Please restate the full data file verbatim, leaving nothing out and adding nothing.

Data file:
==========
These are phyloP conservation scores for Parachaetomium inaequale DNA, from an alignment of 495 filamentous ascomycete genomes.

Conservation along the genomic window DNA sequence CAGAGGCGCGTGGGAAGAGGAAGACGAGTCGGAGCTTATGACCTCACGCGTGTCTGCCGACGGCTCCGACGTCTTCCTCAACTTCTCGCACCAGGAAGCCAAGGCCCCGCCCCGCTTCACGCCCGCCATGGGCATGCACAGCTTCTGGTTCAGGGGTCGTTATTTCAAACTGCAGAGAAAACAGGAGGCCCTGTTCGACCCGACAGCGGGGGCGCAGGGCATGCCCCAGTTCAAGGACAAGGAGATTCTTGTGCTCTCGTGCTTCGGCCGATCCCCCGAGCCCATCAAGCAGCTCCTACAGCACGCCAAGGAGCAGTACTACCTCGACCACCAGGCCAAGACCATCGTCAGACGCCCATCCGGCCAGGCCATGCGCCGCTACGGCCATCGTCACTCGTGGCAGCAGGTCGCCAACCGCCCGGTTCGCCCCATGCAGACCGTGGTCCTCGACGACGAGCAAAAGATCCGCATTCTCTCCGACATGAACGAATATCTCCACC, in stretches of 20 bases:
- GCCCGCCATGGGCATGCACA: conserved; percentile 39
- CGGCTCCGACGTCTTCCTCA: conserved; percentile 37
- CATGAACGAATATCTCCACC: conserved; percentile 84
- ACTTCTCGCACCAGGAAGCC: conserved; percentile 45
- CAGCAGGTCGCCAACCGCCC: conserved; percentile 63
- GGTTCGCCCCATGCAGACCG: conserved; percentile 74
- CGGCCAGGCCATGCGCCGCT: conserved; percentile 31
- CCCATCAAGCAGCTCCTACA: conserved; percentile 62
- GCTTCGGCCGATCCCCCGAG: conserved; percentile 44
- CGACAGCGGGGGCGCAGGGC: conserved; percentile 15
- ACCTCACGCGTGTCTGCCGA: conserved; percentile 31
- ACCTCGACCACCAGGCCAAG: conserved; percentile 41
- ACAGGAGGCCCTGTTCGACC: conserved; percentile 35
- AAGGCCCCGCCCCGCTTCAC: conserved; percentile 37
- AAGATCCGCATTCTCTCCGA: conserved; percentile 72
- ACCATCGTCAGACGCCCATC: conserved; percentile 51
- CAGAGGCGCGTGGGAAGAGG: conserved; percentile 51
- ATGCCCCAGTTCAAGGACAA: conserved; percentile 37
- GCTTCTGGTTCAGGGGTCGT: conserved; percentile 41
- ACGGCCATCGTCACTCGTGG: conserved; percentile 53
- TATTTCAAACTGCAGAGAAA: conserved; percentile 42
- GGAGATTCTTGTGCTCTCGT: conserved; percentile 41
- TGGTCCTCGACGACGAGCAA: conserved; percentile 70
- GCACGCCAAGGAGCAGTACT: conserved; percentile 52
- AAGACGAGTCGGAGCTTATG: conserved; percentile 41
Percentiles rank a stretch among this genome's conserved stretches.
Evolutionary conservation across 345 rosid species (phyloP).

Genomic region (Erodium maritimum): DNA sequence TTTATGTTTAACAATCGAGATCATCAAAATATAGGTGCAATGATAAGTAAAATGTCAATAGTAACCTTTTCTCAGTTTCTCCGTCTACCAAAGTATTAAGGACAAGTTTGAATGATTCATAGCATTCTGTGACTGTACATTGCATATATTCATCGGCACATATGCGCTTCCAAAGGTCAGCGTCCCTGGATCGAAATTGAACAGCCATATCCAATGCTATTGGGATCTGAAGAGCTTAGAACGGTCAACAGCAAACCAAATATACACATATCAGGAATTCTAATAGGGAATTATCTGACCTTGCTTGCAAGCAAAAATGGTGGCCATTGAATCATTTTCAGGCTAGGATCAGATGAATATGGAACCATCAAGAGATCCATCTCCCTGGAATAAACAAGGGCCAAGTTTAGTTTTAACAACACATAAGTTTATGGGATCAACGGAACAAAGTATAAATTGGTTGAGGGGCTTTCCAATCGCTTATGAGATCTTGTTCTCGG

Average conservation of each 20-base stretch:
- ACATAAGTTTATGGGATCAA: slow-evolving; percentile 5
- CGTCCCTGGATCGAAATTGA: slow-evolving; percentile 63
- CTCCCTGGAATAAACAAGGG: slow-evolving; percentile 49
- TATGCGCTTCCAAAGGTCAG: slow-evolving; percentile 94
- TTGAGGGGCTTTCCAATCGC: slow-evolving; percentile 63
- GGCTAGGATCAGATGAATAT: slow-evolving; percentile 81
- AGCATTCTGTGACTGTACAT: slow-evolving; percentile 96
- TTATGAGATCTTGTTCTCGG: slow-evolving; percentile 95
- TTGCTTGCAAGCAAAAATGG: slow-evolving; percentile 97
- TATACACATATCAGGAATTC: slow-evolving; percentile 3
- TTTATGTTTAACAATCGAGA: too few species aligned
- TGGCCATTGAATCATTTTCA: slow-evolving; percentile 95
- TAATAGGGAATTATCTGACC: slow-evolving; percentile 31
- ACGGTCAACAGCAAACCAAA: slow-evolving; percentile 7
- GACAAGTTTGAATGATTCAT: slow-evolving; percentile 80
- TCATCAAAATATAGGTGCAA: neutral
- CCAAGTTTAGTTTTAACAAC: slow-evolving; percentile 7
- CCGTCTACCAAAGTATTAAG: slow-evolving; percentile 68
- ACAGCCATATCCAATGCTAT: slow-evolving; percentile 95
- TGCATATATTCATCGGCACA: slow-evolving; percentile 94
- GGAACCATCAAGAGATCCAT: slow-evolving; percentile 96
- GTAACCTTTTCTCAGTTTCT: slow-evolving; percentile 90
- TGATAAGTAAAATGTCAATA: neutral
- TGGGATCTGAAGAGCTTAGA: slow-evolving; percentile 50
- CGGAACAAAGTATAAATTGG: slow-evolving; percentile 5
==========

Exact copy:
These are phyloP conservation scores for Parachaetomium inaequale DNA, from an alignment of 495 filamentous ascomycete genomes.

Conservation along the genomic window DNA sequence CAGAGGCGCGTGGGAAGAGGAAGACGAGTCGGAGCTTATGACCTCACGCGTGTCTGCCGACGGCTCCGACGTCTTCCTCAACTTCTCGCACCAGGAAGCCAAGGCCCCGCCCCGCTTCACGCCCGCCATGGGCATGCACAGCTTCTGGTTCAGGGGTCGTTATTTCAAACTGCAGAGAAAACAGGAGGCCCTGTTCGACCCGACAGCGGGGGCGCAGGGCATGCCCCAGTTCAAGGACAAGGAGATTCTTGTGCTCTCGTGCTTCGGCCGATCCCCCGAGCCCATCAAGCAGCTCCTACAGCACGCCAAGGAGCAGTACTACCTCGACCACCAGGCCAAGACCATCGTCAGACGCCCATCCGGCCAGGCCATGCGCCGCTACGGCCATCGTCACTCGTGGCAGCAGGTCGCCAACCGCCCGGTTCGCCCCATGCAGACCGTGGTCCTCGACGACGAGCAAAAGATCCGCATTCTCTCCGACATGAACGAATATCTCCACC, in stretches of 20 bases:
- GCCCGCCATGGGCATGCACA: conserved; percentile 39
- CGGCTCCGACGTCTTCCTCA: conserved; percentile 37
- CATGAACGAATATCTCCACC: conserved; percentile 84
- ACTTCTCGCACCAGGAAGCC: conserved; percentile 45
- CAGCAGGTCGCCAACCGCCC: conserved; percentile 63
- GGTTCGCCCCATGCAGACCG: conserved; percentile 74
- CGGCCAGGCCATGCGCCGCT: conserved; percentile 31
- CCCATCAAGCAGCTCCTACA: conserved; percentile 62
- GCTTCGGCCGATCCCCCGAG: conserved; percentile 44
- CGACAGCGGGGGCGCAGGGC: conserved; percentile 15
- ACCTCACGCGTGTCTGCCGA: conserved; percentile 31
- ACCTCGACCACCAGGCCAAG: conserved; percentile 41
- ACAGGAGGCCCTGTTCGACC: conserved; percentile 35
- AAGGCCCCGCCCCGCTTCAC: conserved; percentile 37
- AAGATCCGCATTCTCTCCGA: conserved; percentile 72
- ACCATCGTCAGACGCCCATC: conserved; percentile 51
- CAGAGGCGCGTGGGAAGAGG: conserved; percentile 51
- ATGCCCCAGTTCAAGGACAA: conserved; percentile 37
- GCTTCTGGTTCAGGGGTCGT: conserved; percentile 41
- ACGGCCATCGTCACTCGTGG: conserved; percentile 53
- TATTTCAAACTGCAGAGAAA: conserved; percentile 42
- GGAGATTCTTGTGCTCTCGT: conserved; percentile 41
- TGGTCCTCGACGACGAGCAA: conserved; percentile 70
- GCACGCCAAGGAGCAGTACT: conserved; percentile 52
- AAGACGAGTCGGAGCTTATG: conserved; percentile 41
Percentiles rank a stretch among this genome's conserved stretches.
Evolutionary conservation across 345 rosid species (phyloP).

Genomic region (Erodium maritimum): DNA sequence TTTATGTTTAACAATCGAGATCATCAAAATATAGGTGCAATGATAAGTAAAATGTCAATAGTAACCTTTTCTCAGTTTCTCCGTCTACCAAAGTATTAAGGACAAGTTTGAATGATTCATAGCATTCTGTGACTGTACATTGCATATATTCATCGGCACATATGCGCTTCCAAAGGTCAGCGTCCCTGGATCGAAATTGAACAGCCATATCCAATGCTATTGGGATCTGAAGAGCTTAGAACGGTCAACAGCAAACCAAATATACACATATCAGGAATTCTAATAGGGAATTATCTGACCTTGCTTGCAAGCAAAAATGGTGGCCATTGAATCATTTTCAGGCTAGGATCAGATGAATATGGAACCATCAAGAGATCCATCTCCCTGGAATAAACAAGGGCCAAGTTTAGTTTTAACAACACATAAGTTTATGGGATCAACGGAACAAAGTATAAATTGGTTGAGGGGCTTTCCAATCGCTTATGAGATCTTGTTCTCGG

Average conservation of each 20-base stretch:
- ACATAAGTTTATGGGATCAA: slow-evolving; percentile 5
- CGTCCCTGGATCGAAATTGA: slow-evolving; percentile 63
- CTCCCTGGAATAAACAAGGG: slow-evolving; percentile 49
- TATGCGCTTCCAAAGGTCAG: slow-evolving; percentile 94
- TTGAGGGGCTTTCCAATCGC: slow-evolving; percentile 63
- GGCTAGGATCAGATGAATAT: slow-evolving; percentile 81
- AGCATTCTGTGACTGTACAT: slow-evolving; percentile 96
- TTATGAGATCTTGTTCTCGG: slow-evolving; percentile 95
- TTGCTTGCAAGCAAAAATGG: slow-evolving; percentile 97
- TATACACATATCAGGAATTC: slow-evolving; percentile 3
- TTTATGTTTAACAATCGAGA: too few species aligned
- TGGCCATTGAATCATTTTCA: slow-evolving; percentile 95
- TAATAGGGAATTATCTGACC: slow-evolving; percentile 31
- ACGGTCAACAGCAAACCAAA: slow-evolving; percentile 7
- GACAAGTTTGAATGATTCAT: slow-evolving; percentile 80
- TCATCAAAATATAGGTGCAA: neutral
- CCAAGTTTAGTTTTAACAAC: slow-evolving; percentile 7
- CCGTCTACCAAAGTATTAAG: slow-evolving; percentile 68
- ACAGCCATATCCAATGCTAT: slow-evolving; percentile 95
- TGCATATATTCATCGGCACA: slow-evolving; percentile 94
- GGAACCATCAAGAGATCCAT: slow-evolving; percentile 96
- GTAACCTTTTCTCAGTTTCT: slow-evolving; percentile 90
- TGATAAGTAAAATGTCAATA: neutral
- TGGGATCTGAAGAGCTTAGA: slow-evolving; percentile 50
- CGGAACAAAGTATAAATTGG: slow-evolving; percentile 5